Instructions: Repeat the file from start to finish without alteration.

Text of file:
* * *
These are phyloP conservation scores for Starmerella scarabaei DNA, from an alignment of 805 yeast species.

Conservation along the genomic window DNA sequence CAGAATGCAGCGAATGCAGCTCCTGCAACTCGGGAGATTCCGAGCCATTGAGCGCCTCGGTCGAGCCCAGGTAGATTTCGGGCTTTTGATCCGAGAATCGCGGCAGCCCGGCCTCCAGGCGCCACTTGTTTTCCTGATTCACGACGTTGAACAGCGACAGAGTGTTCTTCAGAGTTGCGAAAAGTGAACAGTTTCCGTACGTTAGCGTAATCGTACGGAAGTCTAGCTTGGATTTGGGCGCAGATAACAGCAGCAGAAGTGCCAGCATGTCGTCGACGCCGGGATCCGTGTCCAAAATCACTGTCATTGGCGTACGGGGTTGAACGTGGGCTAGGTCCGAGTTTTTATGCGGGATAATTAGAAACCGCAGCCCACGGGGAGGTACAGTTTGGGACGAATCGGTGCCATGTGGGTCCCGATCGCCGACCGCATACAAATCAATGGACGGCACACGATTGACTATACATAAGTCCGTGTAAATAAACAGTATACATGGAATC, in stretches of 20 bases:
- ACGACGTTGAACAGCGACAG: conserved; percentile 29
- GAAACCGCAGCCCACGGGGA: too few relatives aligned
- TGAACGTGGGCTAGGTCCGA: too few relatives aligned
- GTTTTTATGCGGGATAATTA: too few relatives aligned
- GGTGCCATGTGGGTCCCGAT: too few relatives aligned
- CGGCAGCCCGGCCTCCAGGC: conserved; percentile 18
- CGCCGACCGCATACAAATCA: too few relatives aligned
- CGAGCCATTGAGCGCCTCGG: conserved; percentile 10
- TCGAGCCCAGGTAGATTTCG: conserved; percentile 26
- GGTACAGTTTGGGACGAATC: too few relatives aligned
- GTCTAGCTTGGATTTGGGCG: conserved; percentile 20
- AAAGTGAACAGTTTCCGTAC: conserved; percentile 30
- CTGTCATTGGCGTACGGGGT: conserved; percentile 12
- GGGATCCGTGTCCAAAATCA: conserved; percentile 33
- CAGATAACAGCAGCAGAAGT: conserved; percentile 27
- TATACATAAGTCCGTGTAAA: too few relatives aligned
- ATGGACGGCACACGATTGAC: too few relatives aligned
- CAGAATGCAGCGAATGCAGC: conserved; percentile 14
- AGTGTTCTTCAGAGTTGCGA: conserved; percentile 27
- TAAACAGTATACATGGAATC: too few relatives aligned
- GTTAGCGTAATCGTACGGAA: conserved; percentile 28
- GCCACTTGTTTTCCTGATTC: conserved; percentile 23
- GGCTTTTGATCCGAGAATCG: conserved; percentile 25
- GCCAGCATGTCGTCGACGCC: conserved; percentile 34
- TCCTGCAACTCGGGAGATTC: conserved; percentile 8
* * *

These are phyloP conservation scores for Starmerella scarabaei DNA, from an alignment of 805 yeast species.

Conservation along the genomic window DNA sequence CAGAATGCAGCGAATGCAGCTCCTGCAACTCGGGAGATTCCGAGCCATTGAGCGCCTCGGTCGAGCCCAGGTAGATTTCGGGCTTTTGATCCGAGAATCGCGGCAGCCCGGCCTCCAGGCGCCACTTGTTTTCCTGATTCACGACGTTGAACAGCGACAGAGTGTTCTTCAGAGTTGCGAAAAGTGAACAGTTTCCGTACGTTAGCGTAATCGTACGGAAGTCTAGCTTGGATTTGGGCGCAGATAACAGCAGCAGAAGTGCCAGCATGTCGTCGACGCCGGGATCCGTGTCCAAAATCACTGTCATTGGCGTACGGGGTTGAACGTGGGCTAGGTCCGAGTTTTTATGCGGGATAATTAGAAACCGCAGCCCACGGGGAGGTACAGTTTGGGACGAATCGGTGCCATGTGGGTCCCGATCGCCGACCGCATACAAATCAATGGACGGCACACGATTGACTATACATAAGTCCGTGTAAATAAACAGTATACATGGAATC, in stretches of 20 bases:
- ACGACGTTGAACAGCGACAG: conserved; percentile 29
- GAAACCGCAGCCCACGGGGA: too few relatives aligned
- TGAACGTGGGCTAGGTCCGA: too few relatives aligned
- GTTTTTATGCGGGATAATTA: too few relatives aligned
- GGTGCCATGTGGGTCCCGAT: too few relatives aligned
- CGGCAGCCCGGCCTCCAGGC: conserved; percentile 18
- CGCCGACCGCATACAAATCA: too few relatives aligned
- CGAGCCATTGAGCGCCTCGG: conserved; percentile 10
- TCGAGCCCAGGTAGATTTCG: conserved; percentile 26
- GGTACAGTTTGGGACGAATC: too few relatives aligned
- GTCTAGCTTGGATTTGGGCG: conserved; percentile 20
- AAAGTGAACAGTTTCCGTAC: conserved; percentile 30
- CTGTCATTGGCGTACGGGGT: conserved; percentile 12
- GGGATCCGTGTCCAAAATCA: conserved; percentile 33
- CAGATAACAGCAGCAGAAGT: conserved; percentile 27
- TATACATAAGTCCGTGTAAA: too few relatives aligned
- ATGGACGGCACACGATTGAC: too few relatives aligned
- CAGAATGCAGCGAATGCAGC: conserved; percentile 14
- AGTGTTCTTCAGAGTTGCGA: conserved; percentile 27
- TAAACAGTATACATGGAATC: too few relatives aligned
- GTTAGCGTAATCGTACGGAA: conserved; percentile 28
- GCCACTTGTTTTCCTGATTC: conserved; percentile 23
- GGCTTTTGATCCGAGAATCG: conserved; percentile 25
- GCCAGCATGTCGTCGACGCC: conserved; percentile 34
- TCCTGCAACTCGGGAGATTC: conserved; percentile 8